So what about the great surge in hate crime that was reported after the Brexit vote, of which the death of Mr Jozwik was said to have been part? In October last year, the Home Office reported a spike in reported hate crimes in the July — 5,468 of them, a 41 per cent increase on the same month in 2015. Quoted in a Guardian article which carried a photograph of Mr Jozwik, David Issac, chairman of the Equality and Human Rights Commission, declared that the figures ‘make it very clear that some people used the referendum result to justify their deplorable views and promote intolerance and hatred’. Maybe; but then again maybe not. The figures have to be considered in the context of rising reports of ‘hate crime’ since it was first introduced as a category of crime five years ago. In 2013/14 there were 44,577 hate crimes, followed by 52,465 in 2014/15 and 62,518 in 2015/16. Interestingly, the figures have spiked in July each year, perhaps as people take advantage of long evenings to spend more time on the street. If Britons have been becoming more hateful over the past few years it is a trend which began long before the EU referendum.
An alternative explanation is that there has been an increase in reporting of this type of crime owing to the publicity given to it, aided by the somewhat loose official definition: ‘any criminal offence which is perceived, by the victim or any other person, to be motivated by hostility or prejudice towards someone based on a personal characteristic.’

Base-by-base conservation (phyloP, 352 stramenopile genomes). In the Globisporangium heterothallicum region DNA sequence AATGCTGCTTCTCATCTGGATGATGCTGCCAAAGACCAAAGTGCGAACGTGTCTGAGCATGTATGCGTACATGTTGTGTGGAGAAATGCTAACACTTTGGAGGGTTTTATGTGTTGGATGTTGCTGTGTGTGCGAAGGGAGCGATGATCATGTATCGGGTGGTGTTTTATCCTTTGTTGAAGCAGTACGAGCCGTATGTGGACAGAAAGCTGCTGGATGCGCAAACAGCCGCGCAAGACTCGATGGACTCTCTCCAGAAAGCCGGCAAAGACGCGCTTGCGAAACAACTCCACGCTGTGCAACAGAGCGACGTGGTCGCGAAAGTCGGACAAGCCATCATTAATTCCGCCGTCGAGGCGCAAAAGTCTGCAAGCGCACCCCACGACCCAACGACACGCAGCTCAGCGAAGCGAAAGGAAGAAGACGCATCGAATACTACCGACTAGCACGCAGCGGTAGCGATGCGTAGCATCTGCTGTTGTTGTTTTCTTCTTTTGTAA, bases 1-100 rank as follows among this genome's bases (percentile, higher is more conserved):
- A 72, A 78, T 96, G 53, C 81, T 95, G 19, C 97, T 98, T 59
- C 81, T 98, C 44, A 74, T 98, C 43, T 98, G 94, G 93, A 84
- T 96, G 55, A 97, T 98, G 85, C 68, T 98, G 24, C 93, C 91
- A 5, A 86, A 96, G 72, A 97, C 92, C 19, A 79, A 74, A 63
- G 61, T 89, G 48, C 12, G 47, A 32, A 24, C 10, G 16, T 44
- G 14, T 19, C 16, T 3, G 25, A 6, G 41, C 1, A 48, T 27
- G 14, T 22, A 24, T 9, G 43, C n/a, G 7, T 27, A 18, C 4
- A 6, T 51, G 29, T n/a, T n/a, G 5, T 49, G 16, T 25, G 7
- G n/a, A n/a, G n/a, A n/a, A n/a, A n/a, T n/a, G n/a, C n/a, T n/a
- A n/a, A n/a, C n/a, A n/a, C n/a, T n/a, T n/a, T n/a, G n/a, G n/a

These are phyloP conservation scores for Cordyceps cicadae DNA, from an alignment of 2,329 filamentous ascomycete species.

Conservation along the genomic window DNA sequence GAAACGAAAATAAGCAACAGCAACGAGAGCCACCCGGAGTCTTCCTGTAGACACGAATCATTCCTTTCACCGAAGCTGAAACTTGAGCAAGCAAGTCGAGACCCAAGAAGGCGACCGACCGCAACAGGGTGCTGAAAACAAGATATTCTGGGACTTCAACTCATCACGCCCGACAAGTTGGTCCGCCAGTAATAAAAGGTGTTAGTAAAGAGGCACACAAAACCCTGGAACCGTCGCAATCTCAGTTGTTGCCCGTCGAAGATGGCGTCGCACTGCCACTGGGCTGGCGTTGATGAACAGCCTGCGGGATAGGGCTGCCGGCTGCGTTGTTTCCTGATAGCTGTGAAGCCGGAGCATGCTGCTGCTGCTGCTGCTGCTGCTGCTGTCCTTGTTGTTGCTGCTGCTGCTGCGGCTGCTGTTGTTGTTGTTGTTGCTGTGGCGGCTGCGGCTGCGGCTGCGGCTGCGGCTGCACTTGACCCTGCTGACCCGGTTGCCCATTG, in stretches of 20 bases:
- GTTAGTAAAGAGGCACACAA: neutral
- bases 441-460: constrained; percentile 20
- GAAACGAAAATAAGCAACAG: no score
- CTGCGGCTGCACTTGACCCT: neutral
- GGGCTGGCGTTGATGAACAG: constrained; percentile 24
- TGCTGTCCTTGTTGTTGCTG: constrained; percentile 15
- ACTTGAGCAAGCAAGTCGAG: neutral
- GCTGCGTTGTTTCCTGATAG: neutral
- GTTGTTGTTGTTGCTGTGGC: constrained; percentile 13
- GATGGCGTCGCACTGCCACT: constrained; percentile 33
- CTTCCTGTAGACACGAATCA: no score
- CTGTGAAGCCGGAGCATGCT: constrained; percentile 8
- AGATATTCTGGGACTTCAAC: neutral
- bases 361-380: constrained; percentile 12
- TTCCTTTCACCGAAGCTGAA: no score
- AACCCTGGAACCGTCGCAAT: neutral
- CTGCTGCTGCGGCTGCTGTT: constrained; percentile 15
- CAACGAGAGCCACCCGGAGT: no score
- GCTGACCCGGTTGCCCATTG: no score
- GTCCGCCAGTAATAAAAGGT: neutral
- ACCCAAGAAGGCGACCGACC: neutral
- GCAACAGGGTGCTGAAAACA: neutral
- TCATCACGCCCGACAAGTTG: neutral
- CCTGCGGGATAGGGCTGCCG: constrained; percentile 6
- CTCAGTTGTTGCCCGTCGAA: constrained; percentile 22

In other words, for a ‘hate crime’ to be recorded no one has to prove that a crime was motivated by hate on the grounds of race, nationality, sexual orientation or so on — mere perception is enough. When you consider that an Oxford physicist last year tried to report the Home Secretary’s speech at the Conservative party conference as a hate crime, you see the problem. In the event, the police recorded Amber Rudd’s speech as a hate ‘incident’ but decided it wasn’t a crime.
Mr Jozwik’s death was not the only reported post-Brexit ‘hate crime’ which turned out to be nothing of the sort. Among other high-profile incidents, the window of a Spanish restaurant was broken in Lewisham — recorded on that trusty record of crime, Facebook, as a result of Brexit-induced hate but later treated by police as a burglary. Then there was the abusive graffiti which appeared on a Polish cultural centre in Hammersmith. This produced understandable horror and a local MP, Greg Hands, underlined that Poles are welcome. Only later did it emerge that the graffiti read ‘Fuck you OMP’ — OMP being a Polish centre-right think-tank which had backed Brexit.
The Jozwik case provides a salutary lesson for anyone who is tempted to jump to conclusions about crimes before the full facts are known. Such reactions are themselves a form of prejudice, which in this case has been committed by people who considered themselves to be standing up against prejudice. Racism and xenophobia should never be tolerated, and it is good that greater efforts are being made to stamp them out than in the past. We should rightfully feel ashamed that Mr Jozwik met his death here and ask what is it that makes our town centres at night such breeding grounds for violence and aggression.
But the idea that the referendum unleashed a frenzy of violence against foreigners culminating in the murder of Arek Jozwik — something which caused a lot of soul-searching among Leave as well as Remain voters at the time — has turned out not to be true. On that point, people on both sides of the Brexit divide should surely be relieved.